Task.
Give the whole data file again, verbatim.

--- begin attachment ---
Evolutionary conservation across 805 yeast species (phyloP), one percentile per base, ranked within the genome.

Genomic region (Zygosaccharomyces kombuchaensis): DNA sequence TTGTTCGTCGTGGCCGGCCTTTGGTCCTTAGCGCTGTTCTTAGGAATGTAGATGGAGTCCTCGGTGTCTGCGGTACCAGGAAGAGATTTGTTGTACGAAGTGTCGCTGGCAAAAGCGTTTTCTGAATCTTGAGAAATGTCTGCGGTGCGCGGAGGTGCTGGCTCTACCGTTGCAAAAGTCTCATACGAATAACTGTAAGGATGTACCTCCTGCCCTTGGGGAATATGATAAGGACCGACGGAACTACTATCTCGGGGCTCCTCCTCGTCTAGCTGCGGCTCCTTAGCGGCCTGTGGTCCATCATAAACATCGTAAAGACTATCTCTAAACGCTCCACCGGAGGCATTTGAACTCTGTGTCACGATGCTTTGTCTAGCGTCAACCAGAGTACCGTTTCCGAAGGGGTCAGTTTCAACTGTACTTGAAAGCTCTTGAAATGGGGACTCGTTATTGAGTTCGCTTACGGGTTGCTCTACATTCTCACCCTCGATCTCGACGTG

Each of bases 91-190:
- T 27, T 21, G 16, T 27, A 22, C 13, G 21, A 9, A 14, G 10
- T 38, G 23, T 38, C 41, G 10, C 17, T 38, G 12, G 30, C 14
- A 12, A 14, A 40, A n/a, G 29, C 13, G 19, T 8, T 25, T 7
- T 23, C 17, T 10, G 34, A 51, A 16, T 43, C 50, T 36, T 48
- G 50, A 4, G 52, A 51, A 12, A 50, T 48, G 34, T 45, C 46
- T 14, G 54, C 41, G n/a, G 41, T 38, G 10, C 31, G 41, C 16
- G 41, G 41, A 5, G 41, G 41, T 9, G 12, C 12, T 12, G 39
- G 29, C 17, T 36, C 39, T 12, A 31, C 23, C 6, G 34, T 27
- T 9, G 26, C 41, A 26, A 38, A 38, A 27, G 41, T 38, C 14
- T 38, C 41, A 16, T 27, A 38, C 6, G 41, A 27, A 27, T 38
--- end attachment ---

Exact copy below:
Evolutionary conservation across 805 yeast species (phyloP), one percentile per base, ranked within the genome.

Genomic region (Zygosaccharomyces kombuchaensis): DNA sequence TTGTTCGTCGTGGCCGGCCTTTGGTCCTTAGCGCTGTTCTTAGGAATGTAGATGGAGTCCTCGGTGTCTGCGGTACCAGGAAGAGATTTGTTGTACGAAGTGTCGCTGGCAAAAGCGTTTTCTGAATCTTGAGAAATGTCTGCGGTGCGCGGAGGTGCTGGCTCTACCGTTGCAAAAGTCTCATACGAATAACTGTAAGGATGTACCTCCTGCCCTTGGGGAATATGATAAGGACCGACGGAACTACTATCTCGGGGCTCCTCCTCGTCTAGCTGCGGCTCCTTAGCGGCCTGTGGTCCATCATAAACATCGTAAAGACTATCTCTAAACGCTCCACCGGAGGCATTTGAACTCTGTGTCACGATGCTTTGTCTAGCGTCAACCAGAGTACCGTTTCCGAAGGGGTCAGTTTCAACTGTACTTGAAAGCTCTTGAAATGGGGACTCGTTATTGAGTTCGCTTACGGGTTGCTCTACATTCTCACCCTCGATCTCGACGTG

Each of bases 91-190:
- T 27, T 21, G 16, T 27, A 22, C 13, G 21, A 9, A 14, G 10
- T 38, G 23, T 38, C 41, G 10, C 17, T 38, G 12, G 30, C 14
- A 12, A 14, A 40, A n/a, G 29, C 13, G 19, T 8, T 25, T 7
- T 23, C 17, T 10, G 34, A 51, A 16, T 43, C 50, T 36, T 48
- G 50, A 4, G 52, A 51, A 12, A 50, T 48, G 34, T 45, C 46
- T 14, G 54, C 41, G n/a, G 41, T 38, G 10, C 31, G 41, C 16
- G 41, G 41, A 5, G 41, G 41, T 9, G 12, C 12, T 12, G 39
- G 29, C 17, T 36, C 39, T 12, A 31, C 23, C 6, G 34, T 27
- T 9, G 26, C 41, A 26, A 38, A 38, A 27, G 41, T 38, C 14
- T 38, C 41, A 16, T 27, A 38, C 6, G 41, A 27, A 27, T 38